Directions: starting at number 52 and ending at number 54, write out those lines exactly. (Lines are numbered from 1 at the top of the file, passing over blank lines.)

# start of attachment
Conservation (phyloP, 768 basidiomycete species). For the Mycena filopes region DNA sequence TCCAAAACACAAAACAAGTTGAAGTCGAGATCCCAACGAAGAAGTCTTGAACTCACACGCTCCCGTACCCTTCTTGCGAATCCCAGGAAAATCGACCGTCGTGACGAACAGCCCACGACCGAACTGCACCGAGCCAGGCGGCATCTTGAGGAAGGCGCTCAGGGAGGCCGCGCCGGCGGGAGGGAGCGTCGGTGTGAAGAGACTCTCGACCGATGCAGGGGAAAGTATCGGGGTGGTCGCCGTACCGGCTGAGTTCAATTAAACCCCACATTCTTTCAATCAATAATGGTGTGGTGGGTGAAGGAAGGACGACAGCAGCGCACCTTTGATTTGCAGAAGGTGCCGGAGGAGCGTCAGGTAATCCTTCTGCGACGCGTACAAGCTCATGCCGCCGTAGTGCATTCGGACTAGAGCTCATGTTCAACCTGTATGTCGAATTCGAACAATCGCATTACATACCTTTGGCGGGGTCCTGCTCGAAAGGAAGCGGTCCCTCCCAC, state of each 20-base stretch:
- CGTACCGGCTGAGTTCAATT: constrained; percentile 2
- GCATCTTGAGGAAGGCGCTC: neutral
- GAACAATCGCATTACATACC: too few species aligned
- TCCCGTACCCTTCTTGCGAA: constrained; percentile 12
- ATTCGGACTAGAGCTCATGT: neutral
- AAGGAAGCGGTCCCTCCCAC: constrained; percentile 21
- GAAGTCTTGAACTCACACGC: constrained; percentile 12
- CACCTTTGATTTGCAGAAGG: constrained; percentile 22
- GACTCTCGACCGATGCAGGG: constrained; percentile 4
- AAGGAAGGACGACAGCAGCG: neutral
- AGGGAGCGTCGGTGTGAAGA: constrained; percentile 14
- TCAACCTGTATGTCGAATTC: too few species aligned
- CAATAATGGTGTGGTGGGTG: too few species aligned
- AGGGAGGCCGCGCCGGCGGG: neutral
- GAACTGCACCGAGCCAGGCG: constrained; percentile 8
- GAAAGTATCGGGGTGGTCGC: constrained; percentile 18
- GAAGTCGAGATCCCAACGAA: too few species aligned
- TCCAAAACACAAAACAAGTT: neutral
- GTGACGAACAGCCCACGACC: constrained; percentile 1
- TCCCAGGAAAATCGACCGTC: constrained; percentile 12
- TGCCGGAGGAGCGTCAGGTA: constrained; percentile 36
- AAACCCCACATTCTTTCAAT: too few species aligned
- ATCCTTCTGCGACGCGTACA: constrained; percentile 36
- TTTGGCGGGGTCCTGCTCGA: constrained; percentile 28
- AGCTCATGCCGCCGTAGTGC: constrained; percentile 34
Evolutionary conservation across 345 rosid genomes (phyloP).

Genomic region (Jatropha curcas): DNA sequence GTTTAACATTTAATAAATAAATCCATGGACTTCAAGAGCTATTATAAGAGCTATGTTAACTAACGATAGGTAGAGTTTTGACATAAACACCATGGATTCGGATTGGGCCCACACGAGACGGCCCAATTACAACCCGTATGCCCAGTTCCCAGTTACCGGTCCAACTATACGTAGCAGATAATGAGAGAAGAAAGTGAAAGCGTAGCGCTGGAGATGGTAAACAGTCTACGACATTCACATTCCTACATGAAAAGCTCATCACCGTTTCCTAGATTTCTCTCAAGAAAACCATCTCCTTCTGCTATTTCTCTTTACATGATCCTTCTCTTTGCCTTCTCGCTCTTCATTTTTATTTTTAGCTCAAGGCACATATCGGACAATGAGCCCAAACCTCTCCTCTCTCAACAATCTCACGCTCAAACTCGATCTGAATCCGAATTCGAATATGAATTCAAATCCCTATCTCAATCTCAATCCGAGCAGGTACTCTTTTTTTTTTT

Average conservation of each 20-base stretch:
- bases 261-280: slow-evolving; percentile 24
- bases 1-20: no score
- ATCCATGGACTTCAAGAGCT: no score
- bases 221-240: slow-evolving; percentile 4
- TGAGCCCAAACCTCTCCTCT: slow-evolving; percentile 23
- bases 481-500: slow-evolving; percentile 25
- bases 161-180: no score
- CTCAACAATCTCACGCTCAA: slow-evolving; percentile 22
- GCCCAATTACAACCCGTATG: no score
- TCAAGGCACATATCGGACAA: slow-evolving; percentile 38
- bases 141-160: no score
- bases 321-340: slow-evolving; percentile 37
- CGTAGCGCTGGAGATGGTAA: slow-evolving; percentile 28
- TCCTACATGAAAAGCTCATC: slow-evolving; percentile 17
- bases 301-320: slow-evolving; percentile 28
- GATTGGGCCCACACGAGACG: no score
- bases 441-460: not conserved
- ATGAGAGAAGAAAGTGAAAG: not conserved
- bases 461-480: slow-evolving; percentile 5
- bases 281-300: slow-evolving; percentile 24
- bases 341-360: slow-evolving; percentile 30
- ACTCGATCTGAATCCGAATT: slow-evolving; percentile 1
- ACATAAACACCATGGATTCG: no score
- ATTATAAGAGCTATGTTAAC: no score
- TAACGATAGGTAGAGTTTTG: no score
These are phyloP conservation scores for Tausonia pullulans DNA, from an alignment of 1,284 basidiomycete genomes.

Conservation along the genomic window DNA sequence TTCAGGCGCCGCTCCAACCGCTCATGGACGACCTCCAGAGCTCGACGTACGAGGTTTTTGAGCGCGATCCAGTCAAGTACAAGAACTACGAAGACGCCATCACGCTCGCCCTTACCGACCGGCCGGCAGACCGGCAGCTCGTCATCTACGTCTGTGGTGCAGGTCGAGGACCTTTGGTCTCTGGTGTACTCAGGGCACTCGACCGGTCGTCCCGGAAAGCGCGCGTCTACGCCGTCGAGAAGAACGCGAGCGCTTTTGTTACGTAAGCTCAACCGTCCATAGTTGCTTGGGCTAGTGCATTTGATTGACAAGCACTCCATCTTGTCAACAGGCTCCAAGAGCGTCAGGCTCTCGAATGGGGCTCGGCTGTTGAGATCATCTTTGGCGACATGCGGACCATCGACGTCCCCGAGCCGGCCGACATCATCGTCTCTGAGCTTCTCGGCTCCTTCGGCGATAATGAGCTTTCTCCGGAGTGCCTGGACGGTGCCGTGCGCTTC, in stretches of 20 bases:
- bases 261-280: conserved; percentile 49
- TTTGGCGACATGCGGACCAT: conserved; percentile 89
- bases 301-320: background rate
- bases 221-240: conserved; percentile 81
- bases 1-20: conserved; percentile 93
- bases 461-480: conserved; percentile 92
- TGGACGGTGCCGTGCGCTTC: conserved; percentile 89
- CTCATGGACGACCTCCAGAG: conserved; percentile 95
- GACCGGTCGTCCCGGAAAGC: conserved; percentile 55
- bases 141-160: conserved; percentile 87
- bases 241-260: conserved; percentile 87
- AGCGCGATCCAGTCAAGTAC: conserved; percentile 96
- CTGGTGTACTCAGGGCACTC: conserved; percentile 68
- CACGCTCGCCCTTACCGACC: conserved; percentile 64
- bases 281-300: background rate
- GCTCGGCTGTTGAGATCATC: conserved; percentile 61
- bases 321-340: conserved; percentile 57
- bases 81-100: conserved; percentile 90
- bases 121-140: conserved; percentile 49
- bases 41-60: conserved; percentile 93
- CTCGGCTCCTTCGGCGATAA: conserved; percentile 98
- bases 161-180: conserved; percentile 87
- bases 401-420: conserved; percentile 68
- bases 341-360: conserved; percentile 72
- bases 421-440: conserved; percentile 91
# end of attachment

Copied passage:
- ACATAAACACCATGGATTCG: no score
- ATTATAAGAGCTATGTTAAC: no score
- TAACGATAGGTAGAGTTTTG: no score